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Native code development coming to Windows Phone?

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  • User profile image
    cbae
  • User profile image
    Blue Ink

    @cbae: if that's true, it would be interesting to know what kind of API would be exposed. A subset of WinRT, maybe?

  • User profile image
    magicalclick

    Does winRT count? To my understanding , winRT is managed environment with unsafe backend. I haven't done c++ on winRT, but, it should be managed. Just my assumptions.

    Leaving WM on 5/2018 if no apps, no dedicated billboards where I drive, no Store name.
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    felix9

    @magicalclick: No, WinRT is not a managed tech, its just COM ABI, WinRT components can be created in native or managed code, and consumed in native, managed or js code. If you consume a native code WinRT component with native code, then its purely native, no CLR at all.
    Just rewatch those BUILD videos Smiley

  • User profile image
    magicalclick

    @felix9:

    I didn't watch it Tongue Out. Not sure why they want to do that. This means app could be unsafe.

    Leaving WM on 5/2018 if no apps, no dedicated billboards where I drive, no Store name.
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  • User profile image
    cbae

    , magicalclick wrote

    @felix9:

    I didn't watch it Tongue Out. Not sure why they want to do that. This means app could be unsafe.

    That's fine by me. I like to live on the edge.

  • User profile image
    Charles

    , magicalclick wrote

    To my understanding , winRT is managed environment with unsafe backend. I haven't done c++ on winRT, but, it should be managed. Just my assumptions.



    WinRT is not managed (other than, say, by the operating system...). Please see the detailed information from BUILD to learn more.

    C

  • User profile image
    felix9

    Why C++? or, Why Going Native ? or, Why on WP ? Smiley

    For raw performance apparently, and reusing existing code maybe.

    Plus, immersive apps runs in an AppContainer sandbox, only have access to a limited set of API, so at least its 'safe' to the system environment, your code can only break yourself.

  • User profile image
    Maddus Mattus

    Ugh, time to learn C++ I see,..

    I've been spoiled rotten with .Net anyways Wink

  • User profile image
    magicalclick

    How much performance you can get by moving from C# to C++ in WinRT? I thought WinRT makes C# much faster by using unsafe backend? What about 3D acceleration comparison between C# and C++ where real intense calculation is needed in typical apps?

    Just want to see if I should consider C++ in favor of enough performance gains. Thank you.

    Leaving WM on 5/2018 if no apps, no dedicated billboards where I drive, no Store name.
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    Maddus Mattus

    @magicalclick: well,.. ofcourse C++ is faster then C# because it eliminates a layer and no need to do garbage collection. But how much faster, really can't tell.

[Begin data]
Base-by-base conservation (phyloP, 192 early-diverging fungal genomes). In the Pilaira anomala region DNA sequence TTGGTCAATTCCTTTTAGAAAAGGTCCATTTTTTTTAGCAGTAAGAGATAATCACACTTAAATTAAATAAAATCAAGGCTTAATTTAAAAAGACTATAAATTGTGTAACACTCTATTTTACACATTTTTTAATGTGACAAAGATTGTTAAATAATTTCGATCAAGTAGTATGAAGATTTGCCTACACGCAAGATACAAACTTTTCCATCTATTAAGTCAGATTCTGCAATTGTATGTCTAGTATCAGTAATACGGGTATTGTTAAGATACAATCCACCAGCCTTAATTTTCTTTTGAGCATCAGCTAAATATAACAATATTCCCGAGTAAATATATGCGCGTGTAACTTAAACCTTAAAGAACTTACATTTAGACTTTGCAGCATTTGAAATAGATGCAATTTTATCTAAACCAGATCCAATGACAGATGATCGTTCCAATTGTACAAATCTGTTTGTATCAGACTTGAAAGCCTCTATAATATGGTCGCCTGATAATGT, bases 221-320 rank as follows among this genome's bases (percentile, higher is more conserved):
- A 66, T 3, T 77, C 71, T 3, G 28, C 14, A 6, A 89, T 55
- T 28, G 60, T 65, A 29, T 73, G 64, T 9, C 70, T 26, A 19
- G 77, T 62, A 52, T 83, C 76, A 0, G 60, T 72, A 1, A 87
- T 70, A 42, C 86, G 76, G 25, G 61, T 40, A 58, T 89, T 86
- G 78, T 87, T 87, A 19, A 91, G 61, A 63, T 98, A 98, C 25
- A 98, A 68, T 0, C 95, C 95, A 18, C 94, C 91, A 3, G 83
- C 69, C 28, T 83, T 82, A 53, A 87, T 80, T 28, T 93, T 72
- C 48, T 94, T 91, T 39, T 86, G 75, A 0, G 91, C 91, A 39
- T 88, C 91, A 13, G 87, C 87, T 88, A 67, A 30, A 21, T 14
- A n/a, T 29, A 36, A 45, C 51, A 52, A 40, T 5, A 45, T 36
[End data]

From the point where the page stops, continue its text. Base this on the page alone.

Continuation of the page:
More importantly, how much more time am I going to spend on writing C++ applications compared to C# applications? Can we still hack together a phone app in 6 hours like Hanselmann? Or am I going to spend a gazillion hours writing low level stuff?

     

  • User profile image
    wkempf

    , Maddus Mattus wrote

    @magicalclick: well,.. ofcourse C++ is faster then C# because it eliminates a layer and no need to do garbage collection. But how much faster, really can't tell. 

    Sorry, it's not "of course C++ is faster", nor does garbage collection automatically mean a performance hit. In fact, in many scenarios GC means a performance benefit. A really great series of articles highlighting the performance differences between C++ and C# can be found here:

    http://blogs.msdn.com/b/ricom/archive/2005/05/10/416151.aspx

    Raymond had to do some wild optimizations that you're normal C++ developer simply isn't going to do to win this shoot out.

    Like most language comparisons, you can't draw any conclusions. One language may beat out another in one class of programs and get it's lunch handed to them in another, so most of these shootouts are pointless. However, the belief that C++ is automatically faster is obviously false. Further, the belief that GC automatically causes performance problems is also false. That being said, C++ being so low level does mean that with effort you should always be able to get the most performance out of an application. The question is, is the amount of effort worth it, and there's no universal answer to that question.

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    Dr Herbie

    @wkempf: +1

    I remember reading an article years ago showing how under certain circumstances VB6 was faster than C++ (mainly because the VB code simply interfaced to VB runtime libraries that were written in hand-optimised assembly).

    I don't think we can ever assume that one specific language is automatically faster than any other.

    Herbie